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The image on the wall delivers a message of warmth and messiness. Amanda Charchian calls it 7 Types of Love, Agape, and it presents a disembodied pair of female lips floating against a soft sea of pink, a cloud of blood seeping from the red lipstick. As a photograph, it’s torrid and abstract, expressing female sexuality in ways both subtle and direct in “Future Feminine” at the Fahey/Klein Gallery.

The photographer (and sculptor) Charchian provides one of four diverse bodies of work within the group exhibition, joining Remy Holwick, the duo Prue Stent & Honey Long and Magdalena Wosinska. 

The gathering of female voices is a convenient way to add a new generation of artists to the gallery’s deep catalog of major names (already including Ellen Von Unwerth and the late Mary Ellen Mark). Of course, women have nothing to prove as photographers, having already been an essential creative force within the medium virtually from the beginning. Fading male dominance in the worlds of art, editorial and fashion has failed to eclipse that ongoing legacy.

Stent & Long depict female bodies in conceptual photo­graphs entirely separate from the usual male gaze—or any recognizable gaze from popular culture. The pictures are playful and challenging, more about symbolism than traditional depictions of beauty—working through a kaleidoscope of pink, tender flesh, balloons and body parts, but rarely a face revealed. In Venus Milk, a woman is wrapped in moist fabric the color of Bazooka Joe, standing on the rocks in a puddle of pink liquid that seems to ebb from her clothing. In Fish-Net, a woman nude except for white netting has her back turned to the camera, giving her seemingly headless shape an appearance not unlike an Edward Weston bell pepper.

The artists of “Future Feminine” are mostly based in Los Angeles (Stent & Long live in Australia), with film cameras the preferred tool in many cases, choosing grain and rough edges over the dreary perfection of digital … while they still can.

At the opposite side of the gallery are pictures by Wosinska, an artist fully in thrall of the rock & roll life, all badass swagger and tight denim amid a population of skaters, bikers, topless women (including herself), baked bearded dudes and young models in corpse paint. Her high-octane milieu is a deeply American scene of timeless grunge and wild sexuality that could be circa 1975, 1993 or 2018. And her pictures rest comfortably at a nexus of reportage, street fashion and the rougher edges of commercial photography.

Wosinska is known for a series of vivid self-portraits in the nude while standing within random landscapes around the world, and collected into a book, The Experience: Vol. 1. (10,000 Instagram followers so far.) None of that work is included here, focusing instead on portraits of couples entangled in states of undress: underwater, on the back of a Harley, wet and shivering for the camera, etc. Her five images in “Future Feminine” closely echo the increasingly prescient Larry Clark, who emerged during a more dangerous era. Wosinska’s black-and-white Listening to Black Sabbath, Ojai, as a nude girl makes out with a fully clothed tattooed boyfriend in the back of a van, could be something right out of Clark’s Teenage Lust (1983), or a Bruce Davidson picture before him. Some American traditions never go out of style.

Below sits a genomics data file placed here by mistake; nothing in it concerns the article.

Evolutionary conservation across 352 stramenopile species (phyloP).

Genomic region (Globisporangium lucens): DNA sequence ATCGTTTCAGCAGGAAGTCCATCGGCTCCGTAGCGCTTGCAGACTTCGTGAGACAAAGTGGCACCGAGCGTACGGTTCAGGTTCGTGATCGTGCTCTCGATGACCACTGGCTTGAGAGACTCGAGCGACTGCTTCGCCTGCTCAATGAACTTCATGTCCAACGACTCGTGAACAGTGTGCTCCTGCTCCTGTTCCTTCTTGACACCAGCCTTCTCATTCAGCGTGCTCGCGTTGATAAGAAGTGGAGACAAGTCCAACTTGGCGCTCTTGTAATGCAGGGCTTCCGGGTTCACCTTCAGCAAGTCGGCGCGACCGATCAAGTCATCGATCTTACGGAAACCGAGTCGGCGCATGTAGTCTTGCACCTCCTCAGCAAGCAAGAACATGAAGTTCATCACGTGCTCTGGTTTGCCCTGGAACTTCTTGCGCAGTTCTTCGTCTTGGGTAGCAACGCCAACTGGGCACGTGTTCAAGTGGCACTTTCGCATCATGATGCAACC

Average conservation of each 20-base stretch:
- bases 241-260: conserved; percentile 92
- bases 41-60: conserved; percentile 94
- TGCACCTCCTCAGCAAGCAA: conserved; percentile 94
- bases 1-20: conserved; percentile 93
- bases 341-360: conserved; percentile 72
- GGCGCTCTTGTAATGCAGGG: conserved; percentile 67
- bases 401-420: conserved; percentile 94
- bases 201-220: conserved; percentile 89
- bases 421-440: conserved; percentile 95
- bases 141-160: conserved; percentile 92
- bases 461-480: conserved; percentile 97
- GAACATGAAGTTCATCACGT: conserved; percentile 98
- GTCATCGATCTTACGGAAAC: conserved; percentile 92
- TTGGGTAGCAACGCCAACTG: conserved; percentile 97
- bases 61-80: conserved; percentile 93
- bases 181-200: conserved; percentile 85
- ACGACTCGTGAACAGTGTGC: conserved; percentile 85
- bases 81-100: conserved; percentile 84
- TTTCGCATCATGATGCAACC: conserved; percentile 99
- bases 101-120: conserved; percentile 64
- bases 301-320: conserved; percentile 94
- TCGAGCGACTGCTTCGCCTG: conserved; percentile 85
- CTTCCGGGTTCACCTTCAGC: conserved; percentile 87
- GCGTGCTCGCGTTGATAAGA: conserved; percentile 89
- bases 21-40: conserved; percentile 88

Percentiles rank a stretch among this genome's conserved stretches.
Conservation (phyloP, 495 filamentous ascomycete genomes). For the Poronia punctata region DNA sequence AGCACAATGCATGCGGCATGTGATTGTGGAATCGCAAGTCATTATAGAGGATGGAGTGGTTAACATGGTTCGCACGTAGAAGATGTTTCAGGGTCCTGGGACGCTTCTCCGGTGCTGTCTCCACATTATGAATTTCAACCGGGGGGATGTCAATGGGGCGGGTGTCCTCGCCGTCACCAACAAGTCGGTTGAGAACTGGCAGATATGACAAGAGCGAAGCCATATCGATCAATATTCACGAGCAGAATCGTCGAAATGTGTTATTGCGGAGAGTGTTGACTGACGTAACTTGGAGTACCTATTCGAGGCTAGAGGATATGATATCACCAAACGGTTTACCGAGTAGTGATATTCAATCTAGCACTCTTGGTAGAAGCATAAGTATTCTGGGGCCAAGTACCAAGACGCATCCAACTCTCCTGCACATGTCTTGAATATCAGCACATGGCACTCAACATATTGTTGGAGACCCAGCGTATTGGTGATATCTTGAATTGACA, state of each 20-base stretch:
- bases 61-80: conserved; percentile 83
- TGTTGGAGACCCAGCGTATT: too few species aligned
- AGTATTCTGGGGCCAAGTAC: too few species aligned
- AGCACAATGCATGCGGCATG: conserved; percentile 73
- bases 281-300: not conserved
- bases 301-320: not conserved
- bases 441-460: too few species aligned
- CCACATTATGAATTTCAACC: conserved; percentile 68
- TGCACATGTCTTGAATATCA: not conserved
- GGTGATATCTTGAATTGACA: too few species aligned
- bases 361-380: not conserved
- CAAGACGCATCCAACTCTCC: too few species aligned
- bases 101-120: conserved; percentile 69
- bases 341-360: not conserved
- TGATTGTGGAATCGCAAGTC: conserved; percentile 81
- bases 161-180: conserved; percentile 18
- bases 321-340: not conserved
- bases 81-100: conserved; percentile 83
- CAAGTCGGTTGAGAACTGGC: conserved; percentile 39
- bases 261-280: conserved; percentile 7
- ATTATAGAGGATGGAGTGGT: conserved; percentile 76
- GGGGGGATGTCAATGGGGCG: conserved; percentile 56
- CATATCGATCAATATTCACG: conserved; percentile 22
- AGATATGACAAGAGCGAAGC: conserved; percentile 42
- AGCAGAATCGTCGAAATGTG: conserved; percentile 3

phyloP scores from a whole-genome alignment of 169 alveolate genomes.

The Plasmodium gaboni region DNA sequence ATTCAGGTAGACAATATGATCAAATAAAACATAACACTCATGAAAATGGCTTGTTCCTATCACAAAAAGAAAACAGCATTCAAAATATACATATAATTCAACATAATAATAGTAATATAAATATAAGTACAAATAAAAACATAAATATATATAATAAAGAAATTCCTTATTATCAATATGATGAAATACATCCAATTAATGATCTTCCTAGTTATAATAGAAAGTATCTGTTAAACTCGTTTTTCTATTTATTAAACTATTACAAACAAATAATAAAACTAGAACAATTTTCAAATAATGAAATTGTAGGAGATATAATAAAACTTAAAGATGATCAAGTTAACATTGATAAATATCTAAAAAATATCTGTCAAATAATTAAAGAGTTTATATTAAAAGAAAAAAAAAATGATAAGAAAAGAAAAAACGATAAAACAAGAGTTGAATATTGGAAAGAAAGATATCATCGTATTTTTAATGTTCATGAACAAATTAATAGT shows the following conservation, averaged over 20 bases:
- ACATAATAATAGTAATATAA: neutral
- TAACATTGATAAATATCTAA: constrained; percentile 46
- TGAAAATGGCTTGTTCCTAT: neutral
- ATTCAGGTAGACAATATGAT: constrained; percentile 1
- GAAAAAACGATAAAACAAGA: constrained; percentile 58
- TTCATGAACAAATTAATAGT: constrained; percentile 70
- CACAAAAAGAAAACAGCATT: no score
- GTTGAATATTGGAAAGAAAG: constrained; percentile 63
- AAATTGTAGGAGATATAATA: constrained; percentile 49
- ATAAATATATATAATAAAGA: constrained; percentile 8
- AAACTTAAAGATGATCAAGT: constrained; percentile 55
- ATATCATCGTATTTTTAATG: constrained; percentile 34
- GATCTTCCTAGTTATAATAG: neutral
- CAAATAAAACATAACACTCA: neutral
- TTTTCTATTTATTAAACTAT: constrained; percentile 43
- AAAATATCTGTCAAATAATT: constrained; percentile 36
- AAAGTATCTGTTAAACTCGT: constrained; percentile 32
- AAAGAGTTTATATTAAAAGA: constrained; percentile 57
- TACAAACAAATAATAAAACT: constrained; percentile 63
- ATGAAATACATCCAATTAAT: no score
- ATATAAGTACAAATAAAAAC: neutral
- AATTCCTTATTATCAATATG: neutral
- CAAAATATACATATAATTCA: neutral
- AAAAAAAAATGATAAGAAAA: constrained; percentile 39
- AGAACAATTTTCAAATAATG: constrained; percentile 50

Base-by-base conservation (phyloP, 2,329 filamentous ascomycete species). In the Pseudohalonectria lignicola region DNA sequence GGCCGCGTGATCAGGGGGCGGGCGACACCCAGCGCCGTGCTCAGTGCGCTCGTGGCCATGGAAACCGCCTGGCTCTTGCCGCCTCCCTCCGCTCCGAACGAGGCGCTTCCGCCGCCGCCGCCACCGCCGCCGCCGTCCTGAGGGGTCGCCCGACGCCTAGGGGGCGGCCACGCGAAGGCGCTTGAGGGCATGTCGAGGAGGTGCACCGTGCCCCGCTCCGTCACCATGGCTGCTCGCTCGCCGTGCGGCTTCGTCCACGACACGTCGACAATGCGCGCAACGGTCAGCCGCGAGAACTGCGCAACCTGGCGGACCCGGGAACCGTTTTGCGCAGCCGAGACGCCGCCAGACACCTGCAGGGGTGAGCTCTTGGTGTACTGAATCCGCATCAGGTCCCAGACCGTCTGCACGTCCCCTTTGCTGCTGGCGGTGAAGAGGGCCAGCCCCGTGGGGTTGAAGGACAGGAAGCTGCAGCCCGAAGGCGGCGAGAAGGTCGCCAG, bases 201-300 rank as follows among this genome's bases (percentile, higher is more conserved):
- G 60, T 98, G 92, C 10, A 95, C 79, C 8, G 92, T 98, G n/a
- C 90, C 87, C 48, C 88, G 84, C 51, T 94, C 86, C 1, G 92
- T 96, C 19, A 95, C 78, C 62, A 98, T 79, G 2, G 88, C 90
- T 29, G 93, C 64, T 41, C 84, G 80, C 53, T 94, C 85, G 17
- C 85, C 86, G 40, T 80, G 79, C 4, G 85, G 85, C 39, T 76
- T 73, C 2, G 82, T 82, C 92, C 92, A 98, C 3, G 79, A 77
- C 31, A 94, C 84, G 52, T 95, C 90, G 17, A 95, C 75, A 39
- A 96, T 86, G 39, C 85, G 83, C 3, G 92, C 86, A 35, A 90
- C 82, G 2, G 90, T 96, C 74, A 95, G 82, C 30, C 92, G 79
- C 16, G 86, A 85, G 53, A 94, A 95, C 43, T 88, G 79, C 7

The pictures of Remy Holwick document theatricality in the Southern California desert, more Burning Man than Wosinska’s heavy metal parking lot. She’s a second-generation artist (daughter of the late painter Wayne Holwick) and model whose pictures at Fahey/Klein find a population of artists gathered at the Savage Ranch in the local desert to pose in flamboyant costume and body paint, creating moments of celebration and a blurring of genders in the orange afternoon light.

Show curator Nick Fahey calls Holwick’s work here documentary photography of a special group of people, but the aesthetic is pure fashion. Velvet Moon #7 is a close-up portrait of a woman with a crown of red roses, painted pink cheeks and turquoise eye shadow facing the light and camera like a sun goddess ready for the pages of Vogue.

Charchian, too, shares pictures that are stylish and sexually charged. In one, a young nude model calmly looks into the lens as a python curls around her neck. Another, 7 Types of Love, Pragma, shows a nude in leather gloves holding a pair of blue eggs, hovering above the general vicinity of her own ovaries. It’s a provocative image, and one that required a woman with a camera to envision.